By Paul Gottlieb
Peninsula Daily News
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They have applied to fill the Clallam County Superior Court judgeship that will be vacated Dec. 31 by S. Brooke Taylor, who is retiring.
The office will be up for election on the November 2014 general election ballot to fill out Taylor’s unexpired two-year term.
Nick Brown, Gov. Jay Inslee’s general counsel, confirmed that Inslee next month will appoint Taylor’s successor from the following attorneys:
■ John Hayden and Loren Oakley, both of Port Angeles and both of whom are criminal defense attorneys for the nonprofit Clallam Public Defender.
■ Cathy Marshall of Sequim, section chief for the state Attorney General’s Office regional services division in Port Angeles, which represents state agencies and Peninsula College.
■ Chris Melly of Port Angeles, the Clallam County land-use hearings examiner and a 2012 candidate for the Superior Court position now held by Judge Erik Rohrer.
■ John Troberg of Sequim, a Clallam County deputy prosecuting attorney.
■ David Neupert of Port Angeles, a lawyer with Platt Irwin Law Firm of Port Angeles. Taylor was a former partner in the firm.
Brown, who is in charge of the application process, interviewed four of the applicants, whom he would not identify, last week and will interview the remaining two this week.
A Clallam County Bar Association poll, to which 38 of 97 members responded, ranked them from 1 to 5 in 10 factors, with 5 being the top score.
The factors included experience, integrity, objectivity-impartiality, temperament and administrative ability.
Melly tops in poll
Melly topped the list with an average of 4.06, followed by Neupert, 3.57; Marshall, 3.53; Troberg, 3.39; Hayden, 3.23; and Oakley, 3.00.
“I’m obviously pleased,” Melly said. “I am very happy. It’s nice to be recognized by your peers for the characteristics you have.”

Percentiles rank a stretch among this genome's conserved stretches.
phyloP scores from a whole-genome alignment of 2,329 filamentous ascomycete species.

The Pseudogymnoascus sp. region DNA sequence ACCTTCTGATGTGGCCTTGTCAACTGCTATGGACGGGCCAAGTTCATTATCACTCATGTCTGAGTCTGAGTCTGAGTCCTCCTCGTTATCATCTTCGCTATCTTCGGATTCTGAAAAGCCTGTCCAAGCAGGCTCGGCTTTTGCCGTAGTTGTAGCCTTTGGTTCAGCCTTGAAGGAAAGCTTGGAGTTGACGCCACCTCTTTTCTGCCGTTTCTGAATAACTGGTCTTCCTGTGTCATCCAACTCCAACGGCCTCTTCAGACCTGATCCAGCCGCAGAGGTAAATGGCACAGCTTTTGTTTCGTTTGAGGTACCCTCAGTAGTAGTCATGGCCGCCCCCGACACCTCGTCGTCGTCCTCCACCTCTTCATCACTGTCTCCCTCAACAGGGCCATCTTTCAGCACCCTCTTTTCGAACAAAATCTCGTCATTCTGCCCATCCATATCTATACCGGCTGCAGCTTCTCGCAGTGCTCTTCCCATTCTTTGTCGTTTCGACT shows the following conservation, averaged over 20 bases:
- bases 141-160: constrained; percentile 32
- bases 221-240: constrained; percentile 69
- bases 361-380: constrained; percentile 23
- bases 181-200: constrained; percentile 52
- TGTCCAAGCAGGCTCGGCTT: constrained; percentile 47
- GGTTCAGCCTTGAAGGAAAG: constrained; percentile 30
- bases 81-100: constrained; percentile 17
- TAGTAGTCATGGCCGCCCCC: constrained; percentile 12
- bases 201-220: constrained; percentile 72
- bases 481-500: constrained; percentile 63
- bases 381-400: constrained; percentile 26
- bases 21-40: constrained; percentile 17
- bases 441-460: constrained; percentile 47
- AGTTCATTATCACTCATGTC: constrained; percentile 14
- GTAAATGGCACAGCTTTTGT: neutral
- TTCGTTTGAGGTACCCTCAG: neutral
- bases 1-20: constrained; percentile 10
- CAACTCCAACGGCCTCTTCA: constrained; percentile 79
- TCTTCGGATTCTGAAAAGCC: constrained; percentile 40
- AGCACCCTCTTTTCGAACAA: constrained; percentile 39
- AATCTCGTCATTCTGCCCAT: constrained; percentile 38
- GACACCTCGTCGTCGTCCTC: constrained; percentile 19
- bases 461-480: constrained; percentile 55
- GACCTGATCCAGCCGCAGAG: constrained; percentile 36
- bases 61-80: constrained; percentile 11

Melly also topped the bar poll two years ago when he ran for the Superior Court vacancy created by Ken Williams’ retirement in an election that Erik Rohrer won.
Bar association President Derek Medina of Port Angeles said all six applicants were well-received by poll respondents.
“I think we are OK with whoever comes out with this,” he said.
“That’s the sense I get from the bar membership.”
Applicants also filled out a 16-page, 54-query “Uniform Judicial Evaluation Questionnaire” from the governor’s office.
Brown said he has spoken in person or on the phone to Taylor, Rohrer and county Superior Court Judge George L. Wood; county Prosecuting Attorney Deb Kelly; a representative from Clallam Public Defender; and “a bunch of other attorneys I am familiar with up there.”
“We’re looking for someone with a good work ethic and a demonstrated ability to work with others,” he said.
“In the smaller counties, there is a real need for people to support their other judges.”
Other sought-after attributes are trial experience and experience with both civil and criminal cases.
“The perfect candidate does not exist, so we are looking for the best combination of backgrounds,” Brown said.
It will be the seventh judicial appointment that Inslee, a Democrat and a former civil-litigation lawyer, has made since he took office in January.
“It is a nonpolitical appointment,” Brown said.
“People might be skeptical of that, but I can tell you in doing all the other previous appointments that the governor is not one to ask what their political background is.”
Brown will recommend one or two finalists who will be interviewed by Inslee before he makes his decision.
Superior Court judges earn $151,809, which will increase to $156,363 Sept. 1, 2014.
Senior Staff Writer Paul Gottlieb can be reached at 360-452-2345, ext. 5060, or at email@example.com.